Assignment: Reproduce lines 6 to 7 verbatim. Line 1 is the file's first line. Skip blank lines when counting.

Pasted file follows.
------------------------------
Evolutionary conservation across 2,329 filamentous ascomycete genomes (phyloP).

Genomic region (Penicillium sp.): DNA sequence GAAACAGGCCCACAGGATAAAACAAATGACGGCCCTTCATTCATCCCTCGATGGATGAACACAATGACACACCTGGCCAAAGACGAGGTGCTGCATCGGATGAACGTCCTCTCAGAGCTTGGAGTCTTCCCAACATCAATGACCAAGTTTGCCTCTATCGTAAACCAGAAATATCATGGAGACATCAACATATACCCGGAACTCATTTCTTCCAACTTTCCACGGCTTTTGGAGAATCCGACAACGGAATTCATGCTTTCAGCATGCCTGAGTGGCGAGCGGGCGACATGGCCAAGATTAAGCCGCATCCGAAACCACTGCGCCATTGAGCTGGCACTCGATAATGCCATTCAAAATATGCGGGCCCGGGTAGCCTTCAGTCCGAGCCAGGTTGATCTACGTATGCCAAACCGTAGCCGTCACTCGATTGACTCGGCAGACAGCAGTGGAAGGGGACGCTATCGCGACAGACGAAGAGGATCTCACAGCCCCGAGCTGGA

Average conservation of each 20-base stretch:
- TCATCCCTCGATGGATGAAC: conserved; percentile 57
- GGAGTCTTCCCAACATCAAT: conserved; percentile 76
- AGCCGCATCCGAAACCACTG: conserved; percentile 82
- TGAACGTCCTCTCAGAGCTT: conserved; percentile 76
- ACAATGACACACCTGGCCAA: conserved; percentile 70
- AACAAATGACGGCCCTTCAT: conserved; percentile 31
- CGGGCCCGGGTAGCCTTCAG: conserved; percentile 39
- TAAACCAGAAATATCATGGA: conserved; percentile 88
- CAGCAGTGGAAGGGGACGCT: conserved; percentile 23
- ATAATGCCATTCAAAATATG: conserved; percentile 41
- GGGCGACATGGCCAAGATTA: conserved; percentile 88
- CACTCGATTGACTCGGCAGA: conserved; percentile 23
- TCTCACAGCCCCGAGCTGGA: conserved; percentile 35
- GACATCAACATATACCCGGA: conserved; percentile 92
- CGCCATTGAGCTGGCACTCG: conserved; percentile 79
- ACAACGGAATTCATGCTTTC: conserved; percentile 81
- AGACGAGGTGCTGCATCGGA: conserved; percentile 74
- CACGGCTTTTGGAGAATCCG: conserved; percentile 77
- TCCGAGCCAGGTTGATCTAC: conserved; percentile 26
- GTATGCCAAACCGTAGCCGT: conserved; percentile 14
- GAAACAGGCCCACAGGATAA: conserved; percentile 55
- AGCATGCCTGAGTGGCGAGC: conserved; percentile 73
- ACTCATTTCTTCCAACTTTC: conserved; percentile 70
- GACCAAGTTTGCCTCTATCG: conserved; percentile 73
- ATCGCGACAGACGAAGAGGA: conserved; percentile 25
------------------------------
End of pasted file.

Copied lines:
- AGCCGCATCCGAAACCACTG: conserved; percentile 82
- TGAACGTCCTCTCAGAGCTT: conserved; percentile 76